What helped my husband a lot was coming to therapy with me. He was iffy on the idea, but when it came to couple stuff and how my disorders were affecting the relationship, he was a lot more open to it. You can gently suggest that you go together, make an appointment, and stick to it. Even if he opts not to come, you yourself can benefit from an impartial ear.

    No matter what, a loving conversation needs to come out of this. He needs to hear how this impacts you- he may not be aware. I second the above suggestion that you gently tell him that you need to put some energy into something that relaxes and regenerates you- you’re under a lot of stress, too, and you deserve to acknowledge that and deal with it how you need to. If that’s meeting people, volunteering, a hobby, something- take care of yourself, too.

    Ultimately, the most you can do is continue to love him and support him. The decision to pursue treatment is a personal one, no matter how close others might be to the patient. Help him arrive there by continuing to be sympathetic and helpful, but also setting a healthy example in self-care. All the best to you.

  14. I would recommend that you get all the support you possibly can for yourself, including therapy. I had to meet someone who was dedicated to take really good care of herself and openly talking about her struggles and her need for support. It made me feel like, oh, that could be for me, too (never would have occurred to me without that normalizing influence). Plus, therapy is good for everyone! One doesn’t have to wait until one is completely depleted–get support now and prevent burnout. <3

  15. I’m gonna say something, as someone who has depression/anxiety (diagnosed) and has a partner who also has depression (undiagnosed)… and it’s gonna sound really awful and mean and nasty.

    You are not responsible for someone else’s mental health.

    There! Phew.

    If your partner doesn’t want to go to a therapist and their issues are really intense, even if you love them, it is NOT YOUR RESPONSIBILITY. Of course, just getting up to go see a therapist is fucking hard – it took me several months. And once I had anti-depressants, they made me feel suicidal and gross and thank fuck I was trying them over winter holidays because there was no way I could have worked like that.

    At the end of the day, you need to look out for your health. You need to come first in your life. Give your partner all the resources they need, then take your hands off of it. You do not deserve to be yelled at just because they have some shit to work through.

    • Yes, I agree with this. As a partner you cannot tell them how to take care of themselves. I think as a partner, your role in all this is gentle, loving support. It’s easy to try and “fix” it, but that places stress on everybody. The less stress, the better, in my opinion. Because there really is no “end game” to seeking mental health, but good mental health is easier to maintain when someone who’s suffering has a good support network.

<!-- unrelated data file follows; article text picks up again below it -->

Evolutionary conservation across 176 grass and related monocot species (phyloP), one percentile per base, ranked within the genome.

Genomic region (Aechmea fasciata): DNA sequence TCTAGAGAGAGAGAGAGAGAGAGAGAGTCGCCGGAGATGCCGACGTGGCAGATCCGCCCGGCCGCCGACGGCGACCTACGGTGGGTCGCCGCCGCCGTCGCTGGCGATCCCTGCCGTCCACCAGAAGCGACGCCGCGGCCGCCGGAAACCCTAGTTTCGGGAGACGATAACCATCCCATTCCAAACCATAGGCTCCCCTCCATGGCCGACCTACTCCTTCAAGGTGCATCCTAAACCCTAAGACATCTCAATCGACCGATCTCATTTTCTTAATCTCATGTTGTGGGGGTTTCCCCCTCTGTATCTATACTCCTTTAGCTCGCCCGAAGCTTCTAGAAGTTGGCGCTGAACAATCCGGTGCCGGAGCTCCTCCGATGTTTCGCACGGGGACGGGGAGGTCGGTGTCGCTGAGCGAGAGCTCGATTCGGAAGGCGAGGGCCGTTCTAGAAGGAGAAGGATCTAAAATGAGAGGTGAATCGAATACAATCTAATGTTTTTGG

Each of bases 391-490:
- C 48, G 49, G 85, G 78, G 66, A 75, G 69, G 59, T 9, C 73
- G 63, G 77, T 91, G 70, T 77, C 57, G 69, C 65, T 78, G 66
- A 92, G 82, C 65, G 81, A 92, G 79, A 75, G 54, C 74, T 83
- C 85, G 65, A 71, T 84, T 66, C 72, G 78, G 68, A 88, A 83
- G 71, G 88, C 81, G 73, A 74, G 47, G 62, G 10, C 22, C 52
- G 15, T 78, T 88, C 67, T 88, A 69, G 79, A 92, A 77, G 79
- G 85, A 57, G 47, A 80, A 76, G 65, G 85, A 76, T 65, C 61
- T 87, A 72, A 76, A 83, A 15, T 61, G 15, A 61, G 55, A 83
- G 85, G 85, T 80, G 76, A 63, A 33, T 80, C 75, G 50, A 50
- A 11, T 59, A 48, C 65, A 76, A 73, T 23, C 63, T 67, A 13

16. Everyone’s relationship is different, and only you can really judge how to approach your partner.

    Things were really, really bad with my husband’s mental health. I spent some time talking to a counsellor myself, getting my coping-ducks in a row; and eventually sat down with him and explained that I could not allow his mental situation to ruin me as well. I promised him that I would always, always stick by him however shit the situation was – on the condition that he be TRYING to deal with the problem. I didn’t expect any particular result, I just had to see him making an effort. Whether that be going to counselling, taking meds, reading things on the internet and trying them for himself, I didn’t care – but he couldn’t just do nothing.

    He agreed to get help, and it’s been a comprehensively crap couple of years, but they’ve been a crawl upwards, and things are getting steadily better. I am really proud of the work he’s put in – but at the end of the day, it’s only happened because HE chose to. I might have pushed him, but I couldn’t force him to recover. That had to happen from the inside out.

    Hang in there, it’s a tough road to walk but it can and does get better.

  17. Going to therapy was super hard for my husband as well. Actually, he manage to get help without ”going to therapy”; he went to see a career counselor, and it changed everything for him. Same thing for my step-mom, who ended up with as osteopath and then moved to therapy when she was ready. Forcing things won’t help, you just have to find the right way for your loved ones to get help. 🙂

  18. 25 years ago my husband was suicidally depressed…. we had young children and a financial crisis. It manifests as irritability and you have to walk on eggshells. It was so horrible. As you describe it, it sounds very similar. We couldn’t afford therapy. The doctor prescribed Prozac.

    It takes weeks to kick in… but IT WORKED miraculously for him.

    Please strongly suggest your s.o. to see a Dr. and try anti- depressants. I am almost anti-pharmacueticals and don’t take any meds. (I’m 63) but the Prozac helped my husband so much and saved our (now 40 year) marriage and his life.

  19. As someone who used to struggle herself, I can say that one of the best things about my partner is that he is totally able to take care of himself. He did not get drawn into my downward spirals (when they were still happening) and to this day is fully capable of making sure his own needs are met. (He also always takes good care of me when I need it and is always there for a hug or a stupid joke.) I think I would resent him today if things had been different.